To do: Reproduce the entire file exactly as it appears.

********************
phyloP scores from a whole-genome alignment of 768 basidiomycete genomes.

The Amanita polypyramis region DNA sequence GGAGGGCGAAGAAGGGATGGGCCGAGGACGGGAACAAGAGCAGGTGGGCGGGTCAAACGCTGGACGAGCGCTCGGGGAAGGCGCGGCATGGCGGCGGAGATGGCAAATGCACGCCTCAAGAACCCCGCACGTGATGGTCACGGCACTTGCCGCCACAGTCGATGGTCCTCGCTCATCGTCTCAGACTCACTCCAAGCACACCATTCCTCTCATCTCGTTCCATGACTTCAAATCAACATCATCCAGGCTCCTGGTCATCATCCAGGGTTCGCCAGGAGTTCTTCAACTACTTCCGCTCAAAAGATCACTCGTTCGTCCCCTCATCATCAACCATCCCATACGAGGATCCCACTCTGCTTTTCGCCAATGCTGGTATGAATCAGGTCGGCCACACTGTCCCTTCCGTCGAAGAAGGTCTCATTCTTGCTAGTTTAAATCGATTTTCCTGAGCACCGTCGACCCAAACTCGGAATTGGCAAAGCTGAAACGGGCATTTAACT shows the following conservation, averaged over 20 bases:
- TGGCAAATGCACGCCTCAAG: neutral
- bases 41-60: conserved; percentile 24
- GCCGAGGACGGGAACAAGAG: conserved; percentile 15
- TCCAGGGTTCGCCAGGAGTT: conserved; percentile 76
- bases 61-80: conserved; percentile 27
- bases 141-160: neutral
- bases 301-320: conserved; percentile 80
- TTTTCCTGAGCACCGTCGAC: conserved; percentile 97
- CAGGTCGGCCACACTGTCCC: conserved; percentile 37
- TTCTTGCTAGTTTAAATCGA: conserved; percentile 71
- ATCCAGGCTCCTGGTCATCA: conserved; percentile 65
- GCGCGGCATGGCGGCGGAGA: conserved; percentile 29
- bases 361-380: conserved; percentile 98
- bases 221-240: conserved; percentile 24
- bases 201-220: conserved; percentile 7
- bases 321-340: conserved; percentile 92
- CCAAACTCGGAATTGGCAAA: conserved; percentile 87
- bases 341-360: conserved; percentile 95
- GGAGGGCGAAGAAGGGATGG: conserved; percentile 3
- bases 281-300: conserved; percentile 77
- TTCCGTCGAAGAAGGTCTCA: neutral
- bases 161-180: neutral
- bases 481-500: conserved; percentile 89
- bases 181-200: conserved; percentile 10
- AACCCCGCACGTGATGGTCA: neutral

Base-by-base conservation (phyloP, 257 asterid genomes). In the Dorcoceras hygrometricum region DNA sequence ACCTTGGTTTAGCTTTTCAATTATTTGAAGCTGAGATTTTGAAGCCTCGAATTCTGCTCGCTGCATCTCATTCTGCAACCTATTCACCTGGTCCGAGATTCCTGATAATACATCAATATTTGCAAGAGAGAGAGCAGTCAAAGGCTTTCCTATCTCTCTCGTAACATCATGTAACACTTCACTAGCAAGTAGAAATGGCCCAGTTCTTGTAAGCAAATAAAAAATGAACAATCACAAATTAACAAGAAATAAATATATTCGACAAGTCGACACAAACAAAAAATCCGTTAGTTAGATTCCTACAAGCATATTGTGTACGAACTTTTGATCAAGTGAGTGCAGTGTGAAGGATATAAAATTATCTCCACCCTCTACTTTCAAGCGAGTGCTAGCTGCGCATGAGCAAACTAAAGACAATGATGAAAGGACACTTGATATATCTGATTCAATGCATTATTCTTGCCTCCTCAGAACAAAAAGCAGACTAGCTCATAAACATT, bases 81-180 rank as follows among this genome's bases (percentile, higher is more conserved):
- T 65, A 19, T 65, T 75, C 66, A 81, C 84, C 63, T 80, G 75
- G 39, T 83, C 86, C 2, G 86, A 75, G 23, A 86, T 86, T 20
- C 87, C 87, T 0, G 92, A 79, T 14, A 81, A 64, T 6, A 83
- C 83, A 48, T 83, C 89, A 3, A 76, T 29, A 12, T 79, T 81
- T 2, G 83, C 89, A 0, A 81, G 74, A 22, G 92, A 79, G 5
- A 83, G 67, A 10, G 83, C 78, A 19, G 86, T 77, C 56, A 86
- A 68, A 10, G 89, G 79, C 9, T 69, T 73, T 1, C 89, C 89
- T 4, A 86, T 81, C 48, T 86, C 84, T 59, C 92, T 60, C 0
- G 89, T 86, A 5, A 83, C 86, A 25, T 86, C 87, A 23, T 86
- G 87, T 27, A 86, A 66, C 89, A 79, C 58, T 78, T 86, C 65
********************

phyloP scores from a whole-genome alignment of 768 basidiomycete genomes.

The Amanita polypyramis region DNA sequence GGAGGGCGAAGAAGGGATGGGCCGAGGACGGGAACAAGAGCAGGTGGGCGGGTCAAACGCTGGACGAGCGCTCGGGGAAGGCGCGGCATGGCGGCGGAGATGGCAAATGCACGCCTCAAGAACCCCGCACGTGATGGTCACGGCACTTGCCGCCACAGTCGATGGTCCTCGCTCATCGTCTCAGACTCACTCCAAGCACACCATTCCTCTCATCTCGTTCCATGACTTCAAATCAACATCATCCAGGCTCCTGGTCATCATCCAGGGTTCGCCAGGAGTTCTTCAACTACTTCCGCTCAAAAGATCACTCGTTCGTCCCCTCATCATCAACCATCCCATACGAGGATCCCACTCTGCTTTTCGCCAATGCTGGTATGAATCAGGTCGGCCACACTGTCCCTTCCGTCGAAGAAGGTCTCATTCTTGCTAGTTTAAATCGATTTTCCTGAGCACCGTCGACCCAAACTCGGAATTGGCAAAGCTGAAACGGGCATTTAACT shows the following conservation, averaged over 20 bases:
- TGGCAAATGCACGCCTCAAG: neutral
- bases 41-60: conserved; percentile 24
- GCCGAGGACGGGAACAAGAG: conserved; percentile 15
- TCCAGGGTTCGCCAGGAGTT: conserved; percentile 76
- bases 61-80: conserved; percentile 27
- bases 141-160: neutral
- bases 301-320: conserved; percentile 80
- TTTTCCTGAGCACCGTCGAC: conserved; percentile 97
- CAGGTCGGCCACACTGTCCC: conserved; percentile 37
- TTCTTGCTAGTTTAAATCGA: conserved; percentile 71
- ATCCAGGCTCCTGGTCATCA: conserved; percentile 65
- GCGCGGCATGGCGGCGGAGA: conserved; percentile 29
- bases 361-380: conserved; percentile 98
- bases 221-240: conserved; percentile 24
- bases 201-220: conserved; percentile 7
- bases 321-340: conserved; percentile 92
- CCAAACTCGGAATTGGCAAA: conserved; percentile 87
- bases 341-360: conserved; percentile 95
- GGAGGGCGAAGAAGGGATGG: conserved; percentile 3
- bases 281-300: conserved; percentile 77
- TTCCGTCGAAGAAGGTCTCA: neutral
- bases 161-180: neutral
- bases 481-500: conserved; percentile 89
- bases 181-200: conserved; percentile 10
- AACCCCGCACGTGATGGTCA: neutral

Base-by-base conservation (phyloP, 257 asterid genomes). In the Dorcoceras hygrometricum region DNA sequence ACCTTGGTTTAGCTTTTCAATTATTTGAAGCTGAGATTTTGAAGCCTCGAATTCTGCTCGCTGCATCTCATTCTGCAACCTATTCACCTGGTCCGAGATTCCTGATAATACATCAATATTTGCAAGAGAGAGAGCAGTCAAAGGCTTTCCTATCTCTCTCGTAACATCATGTAACACTTCACTAGCAAGTAGAAATGGCCCAGTTCTTGTAAGCAAATAAAAAATGAACAATCACAAATTAACAAGAAATAAATATATTCGACAAGTCGACACAAACAAAAAATCCGTTAGTTAGATTCCTACAAGCATATTGTGTACGAACTTTTGATCAAGTGAGTGCAGTGTGAAGGATATAAAATTATCTCCACCCTCTACTTTCAAGCGAGTGCTAGCTGCGCATGAGCAAACTAAAGACAATGATGAAAGGACACTTGATATATCTGATTCAATGCATTATTCTTGCCTCCTCAGAACAAAAAGCAGACTAGCTCATAAACATT, bases 81-180 rank as follows among this genome's bases (percentile, higher is more conserved):
- T 65, A 19, T 65, T 75, C 66, A 81, C 84, C 63, T 80, G 75
- G 39, T 83, C 86, C 2, G 86, A 75, G 23, A 86, T 86, T 20
- C 87, C 87, T 0, G 92, A 79, T 14, A 81, A 64, T 6, A 83
- C 83, A 48, T 83, C 89, A 3, A 76, T 29, A 12, T 79, T 81
- T 2, G 83, C 89, A 0, A 81, G 74, A 22, G 92, A 79, G 5
- A 83, G 67, A 10, G 83, C 78, A 19, G 86, T 77, C 56, A 86
- A 68, A 10, G 89, G 79, C 9, T 69, T 73, T 1, C 89, C 89
- T 4, A 86, T 81, C 48, T 86, C 84, T 59, C 92, T 60, C 0
- G 89, T 86, A 5, A 83, C 86, A 25, T 86, C 87, A 23, T 86
- G 87, T 27, A 86, A 66, C 89, A 79, C 58, T 78, T 86, C 65